D. Yamasaki | Torrance, CA USA | 09/19/2001
(5 out of 5 stars)
"In the early 1960's I grew up listening to this album on my father's hi fi. I had looked forward to the release of this album on CD for many many years, and I was both surprised and delighted when I finally got my hands on it.When I cued up the first track, it was obvious this wasn't the same album I knew so well for all these years. Apparently, Mr. Atkins had recorded this album twice. Originally in 1958, and once again in 1961. I became aware of this possibility last year when I purchased another copy of this LP through an auction on eBay. My father and I were shocked that his old copy and the one I had just purchased sounded so different. The newly acquired copy featured arrangements that included more instrumentation and production. My father's 1961 copy on the other hand had simpler, more intimate arrangements mostly highlighting Chet's smooth guitar playing. We were mystified.This brand new XRCD version features the more orchestrated arrangements. After contacting JVC, I was informed that BMG - who owns the masters - is aware of another recording session that took place in the early 60's. This XRCD was made from the original 1958 session. I'm told that the later master may be lost. My dream of obtaining a CD copy of the 1961 recording session may be hopeless, but all is not lost.JVC has done an incredible job with this reissue. None of the pops and clicks of my Dad's old LP. And it doesn't sound like a CD. None of the false detail and over emphasizing of certain frequencies in mastering to make people think that detail exists which wasn't there in the first place. The sound is natural and musical.Chet's guitar playing is so soothing and haunting, unlike the wilder, stylings of guitarists that would follow him. Even this overly produced version is very intimate. Almost as if you're sitting in front of him as he plays just for you. From begining to end this is a wonderful CD. MY favorites though are "Theme from a Dream" and "The Three Bells".If you are an audiophile but love to enjoy music without analyzing it, you'll love this CD. Or if you just love guitar, I think you'll feel the same. So sit back and relax in a comfortable chair, and let Mr. Guitar transport you away on his floating rhythms."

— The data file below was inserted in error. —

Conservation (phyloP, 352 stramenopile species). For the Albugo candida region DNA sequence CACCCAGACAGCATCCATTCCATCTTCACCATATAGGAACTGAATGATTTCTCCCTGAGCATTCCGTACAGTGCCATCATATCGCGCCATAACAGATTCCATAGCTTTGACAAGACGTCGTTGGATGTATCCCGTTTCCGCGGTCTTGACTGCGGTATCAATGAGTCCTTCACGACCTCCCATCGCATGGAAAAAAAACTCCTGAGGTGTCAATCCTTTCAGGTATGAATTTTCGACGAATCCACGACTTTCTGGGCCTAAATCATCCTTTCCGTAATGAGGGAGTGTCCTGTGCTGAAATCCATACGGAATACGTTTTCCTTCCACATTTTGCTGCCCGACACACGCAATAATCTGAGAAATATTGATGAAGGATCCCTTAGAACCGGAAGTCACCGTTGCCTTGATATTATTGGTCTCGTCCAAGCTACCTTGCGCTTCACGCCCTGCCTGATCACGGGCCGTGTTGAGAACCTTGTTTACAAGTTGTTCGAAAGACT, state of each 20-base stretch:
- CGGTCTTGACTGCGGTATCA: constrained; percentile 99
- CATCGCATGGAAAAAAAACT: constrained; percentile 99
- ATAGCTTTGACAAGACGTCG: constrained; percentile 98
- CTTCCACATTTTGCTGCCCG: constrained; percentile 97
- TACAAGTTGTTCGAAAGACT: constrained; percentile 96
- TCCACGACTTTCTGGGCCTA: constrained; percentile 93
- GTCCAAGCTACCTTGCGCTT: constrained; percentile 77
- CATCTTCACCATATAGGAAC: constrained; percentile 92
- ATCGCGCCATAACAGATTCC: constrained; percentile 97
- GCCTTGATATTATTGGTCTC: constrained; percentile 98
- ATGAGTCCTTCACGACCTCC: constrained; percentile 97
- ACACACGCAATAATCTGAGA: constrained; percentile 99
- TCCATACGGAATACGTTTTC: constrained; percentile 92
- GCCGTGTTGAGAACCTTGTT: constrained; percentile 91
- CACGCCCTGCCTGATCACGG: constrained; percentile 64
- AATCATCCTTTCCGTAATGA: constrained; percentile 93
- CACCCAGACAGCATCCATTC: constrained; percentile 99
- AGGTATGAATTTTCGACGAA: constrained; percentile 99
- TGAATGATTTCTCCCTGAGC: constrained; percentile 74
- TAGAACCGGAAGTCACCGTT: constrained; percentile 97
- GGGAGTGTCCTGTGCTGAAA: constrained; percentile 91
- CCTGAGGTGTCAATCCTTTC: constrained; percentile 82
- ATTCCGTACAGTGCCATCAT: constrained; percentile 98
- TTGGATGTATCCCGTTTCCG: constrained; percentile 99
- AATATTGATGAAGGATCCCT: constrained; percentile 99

In Hollywood.........Chet Atkins
John H. Sandacz | 07/26/2005
(5 out of 5 stars)
"As a young person some 30 years ago I first heard this album by Chet. There was something about the sound, timing and an easy smoothness that totally captivated me. If you want to relax your body and mind, just listen to this CD, it's well worth it."